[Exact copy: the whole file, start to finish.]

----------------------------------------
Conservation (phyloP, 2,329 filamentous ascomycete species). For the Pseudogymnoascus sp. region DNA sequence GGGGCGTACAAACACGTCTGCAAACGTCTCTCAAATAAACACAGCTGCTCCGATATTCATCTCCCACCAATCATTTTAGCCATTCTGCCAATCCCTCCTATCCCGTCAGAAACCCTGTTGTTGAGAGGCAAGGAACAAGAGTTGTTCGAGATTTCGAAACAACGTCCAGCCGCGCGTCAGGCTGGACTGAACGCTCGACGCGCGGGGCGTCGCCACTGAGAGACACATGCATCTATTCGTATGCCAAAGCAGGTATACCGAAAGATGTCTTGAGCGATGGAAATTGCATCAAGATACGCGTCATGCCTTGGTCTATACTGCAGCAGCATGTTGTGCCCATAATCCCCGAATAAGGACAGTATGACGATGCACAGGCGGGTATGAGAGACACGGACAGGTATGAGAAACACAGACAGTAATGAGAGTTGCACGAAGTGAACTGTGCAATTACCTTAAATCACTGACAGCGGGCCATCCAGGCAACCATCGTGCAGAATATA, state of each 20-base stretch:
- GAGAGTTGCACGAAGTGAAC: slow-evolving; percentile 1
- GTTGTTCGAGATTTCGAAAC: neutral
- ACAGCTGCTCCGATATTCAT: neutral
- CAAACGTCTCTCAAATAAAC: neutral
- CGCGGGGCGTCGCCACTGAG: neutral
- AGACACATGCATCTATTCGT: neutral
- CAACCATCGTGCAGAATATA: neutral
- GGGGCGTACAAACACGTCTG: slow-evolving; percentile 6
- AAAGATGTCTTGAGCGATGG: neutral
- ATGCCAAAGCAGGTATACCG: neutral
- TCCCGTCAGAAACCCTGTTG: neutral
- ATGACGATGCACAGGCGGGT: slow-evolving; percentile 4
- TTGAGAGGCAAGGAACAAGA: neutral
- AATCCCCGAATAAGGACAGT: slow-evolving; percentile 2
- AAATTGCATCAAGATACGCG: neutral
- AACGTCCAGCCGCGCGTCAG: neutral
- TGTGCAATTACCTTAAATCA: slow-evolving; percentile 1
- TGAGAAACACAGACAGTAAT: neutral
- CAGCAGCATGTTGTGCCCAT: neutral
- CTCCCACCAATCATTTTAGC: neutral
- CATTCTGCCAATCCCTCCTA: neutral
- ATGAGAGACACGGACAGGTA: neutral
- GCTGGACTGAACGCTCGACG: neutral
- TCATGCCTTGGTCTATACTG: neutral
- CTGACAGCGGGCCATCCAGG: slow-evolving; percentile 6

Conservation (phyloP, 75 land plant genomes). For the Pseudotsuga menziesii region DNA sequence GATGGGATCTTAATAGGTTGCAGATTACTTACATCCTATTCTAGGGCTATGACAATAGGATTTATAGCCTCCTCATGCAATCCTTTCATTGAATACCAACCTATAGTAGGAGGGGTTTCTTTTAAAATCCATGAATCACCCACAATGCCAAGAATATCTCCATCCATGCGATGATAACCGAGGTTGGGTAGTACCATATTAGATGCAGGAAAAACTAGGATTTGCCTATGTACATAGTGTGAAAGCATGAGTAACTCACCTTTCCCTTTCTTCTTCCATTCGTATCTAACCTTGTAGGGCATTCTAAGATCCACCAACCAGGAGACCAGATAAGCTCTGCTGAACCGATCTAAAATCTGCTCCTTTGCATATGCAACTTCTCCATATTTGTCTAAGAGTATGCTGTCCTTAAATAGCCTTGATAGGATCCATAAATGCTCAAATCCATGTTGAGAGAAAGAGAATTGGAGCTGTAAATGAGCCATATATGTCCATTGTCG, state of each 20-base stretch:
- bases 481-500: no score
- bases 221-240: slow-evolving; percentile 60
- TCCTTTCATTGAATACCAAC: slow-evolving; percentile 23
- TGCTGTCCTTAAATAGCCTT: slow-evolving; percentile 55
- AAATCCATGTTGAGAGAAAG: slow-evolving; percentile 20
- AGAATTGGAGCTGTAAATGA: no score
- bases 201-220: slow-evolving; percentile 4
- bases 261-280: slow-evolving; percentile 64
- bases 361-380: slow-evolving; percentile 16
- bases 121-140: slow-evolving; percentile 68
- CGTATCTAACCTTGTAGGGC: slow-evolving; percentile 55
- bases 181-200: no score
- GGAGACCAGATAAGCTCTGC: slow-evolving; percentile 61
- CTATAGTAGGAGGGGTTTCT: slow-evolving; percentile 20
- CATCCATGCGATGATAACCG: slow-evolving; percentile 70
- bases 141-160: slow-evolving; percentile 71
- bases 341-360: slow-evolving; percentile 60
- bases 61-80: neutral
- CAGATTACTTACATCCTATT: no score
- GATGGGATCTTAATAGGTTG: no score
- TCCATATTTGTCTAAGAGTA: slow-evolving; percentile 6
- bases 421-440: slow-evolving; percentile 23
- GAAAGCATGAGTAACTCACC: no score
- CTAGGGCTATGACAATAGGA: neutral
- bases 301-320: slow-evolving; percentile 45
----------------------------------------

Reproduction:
Conservation (phyloP, 2,329 filamentous ascomycete species). For the Pseudogymnoascus sp. region DNA sequence GGGGCGTACAAACACGTCTGCAAACGTCTCTCAAATAAACACAGCTGCTCCGATATTCATCTCCCACCAATCATTTTAGCCATTCTGCCAATCCCTCCTATCCCGTCAGAAACCCTGTTGTTGAGAGGCAAGGAACAAGAGTTGTTCGAGATTTCGAAACAACGTCCAGCCGCGCGTCAGGCTGGACTGAACGCTCGACGCGCGGGGCGTCGCCACTGAGAGACACATGCATCTATTCGTATGCCAAAGCAGGTATACCGAAAGATGTCTTGAGCGATGGAAATTGCATCAAGATACGCGTCATGCCTTGGTCTATACTGCAGCAGCATGTTGTGCCCATAATCCCCGAATAAGGACAGTATGACGATGCACAGGCGGGTATGAGAGACACGGACAGGTATGAGAAACACAGACAGTAATGAGAGTTGCACGAAGTGAACTGTGCAATTACCTTAAATCACTGACAGCGGGCCATCCAGGCAACCATCGTGCAGAATATA, state of each 20-base stretch:
- GAGAGTTGCACGAAGTGAAC: slow-evolving; percentile 1
- GTTGTTCGAGATTTCGAAAC: neutral
- ACAGCTGCTCCGATATTCAT: neutral
- CAAACGTCTCTCAAATAAAC: neutral
- CGCGGGGCGTCGCCACTGAG: neutral
- AGACACATGCATCTATTCGT: neutral
- CAACCATCGTGCAGAATATA: neutral
- GGGGCGTACAAACACGTCTG: slow-evolving; percentile 6
- AAAGATGTCTTGAGCGATGG: neutral
- ATGCCAAAGCAGGTATACCG: neutral
- TCCCGTCAGAAACCCTGTTG: neutral
- ATGACGATGCACAGGCGGGT: slow-evolving; percentile 4
- TTGAGAGGCAAGGAACAAGA: neutral
- AATCCCCGAATAAGGACAGT: slow-evolving; percentile 2
- AAATTGCATCAAGATACGCG: neutral
- AACGTCCAGCCGCGCGTCAG: neutral
- TGTGCAATTACCTTAAATCA: slow-evolving; percentile 1
- TGAGAAACACAGACAGTAAT: neutral
- CAGCAGCATGTTGTGCCCAT: neutral
- CTCCCACCAATCATTTTAGC: neutral
- CATTCTGCCAATCCCTCCTA: neutral
- ATGAGAGACACGGACAGGTA: neutral
- GCTGGACTGAACGCTCGACG: neutral
- TCATGCCTTGGTCTATACTG: neutral
- CTGACAGCGGGCCATCCAGG: slow-evolving; percentile 6

Conservation (phyloP, 75 land plant genomes). For the Pseudotsuga menziesii region DNA sequence GATGGGATCTTAATAGGTTGCAGATTACTTACATCCTATTCTAGGGCTATGACAATAGGATTTATAGCCTCCTCATGCAATCCTTTCATTGAATACCAACCTATAGTAGGAGGGGTTTCTTTTAAAATCCATGAATCACCCACAATGCCAAGAATATCTCCATCCATGCGATGATAACCGAGGTTGGGTAGTACCATATTAGATGCAGGAAAAACTAGGATTTGCCTATGTACATAGTGTGAAAGCATGAGTAACTCACCTTTCCCTTTCTTCTTCCATTCGTATCTAACCTTGTAGGGCATTCTAAGATCCACCAACCAGGAGACCAGATAAGCTCTGCTGAACCGATCTAAAATCTGCTCCTTTGCATATGCAACTTCTCCATATTTGTCTAAGAGTATGCTGTCCTTAAATAGCCTTGATAGGATCCATAAATGCTCAAATCCATGTTGAGAGAAAGAGAATTGGAGCTGTAAATGAGCCATATATGTCCATTGTCG, state of each 20-base stretch:
- bases 481-500: no score
- bases 221-240: slow-evolving; percentile 60
- TCCTTTCATTGAATACCAAC: slow-evolving; percentile 23
- TGCTGTCCTTAAATAGCCTT: slow-evolving; percentile 55
- AAATCCATGTTGAGAGAAAG: slow-evolving; percentile 20
- AGAATTGGAGCTGTAAATGA: no score
- bases 201-220: slow-evolving; percentile 4
- bases 261-280: slow-evolving; percentile 64
- bases 361-380: slow-evolving; percentile 16
- bases 121-140: slow-evolving; percentile 68
- CGTATCTAACCTTGTAGGGC: slow-evolving; percentile 55
- bases 181-200: no score
- GGAGACCAGATAAGCTCTGC: slow-evolving; percentile 61
- CTATAGTAGGAGGGGTTTCT: slow-evolving; percentile 20
- CATCCATGCGATGATAACCG: slow-evolving; percentile 70
- bases 141-160: slow-evolving; percentile 71
- bases 341-360: slow-evolving; percentile 60
- bases 61-80: neutral
- CAGATTACTTACATCCTATT: no score
- GATGGGATCTTAATAGGTTG: no score
- TCCATATTTGTCTAAGAGTA: slow-evolving; percentile 6
- bases 421-440: slow-evolving; percentile 23
- GAAAGCATGAGTAACTCACC: no score
- CTAGGGCTATGACAATAGGA: neutral
- bases 301-320: slow-evolving; percentile 45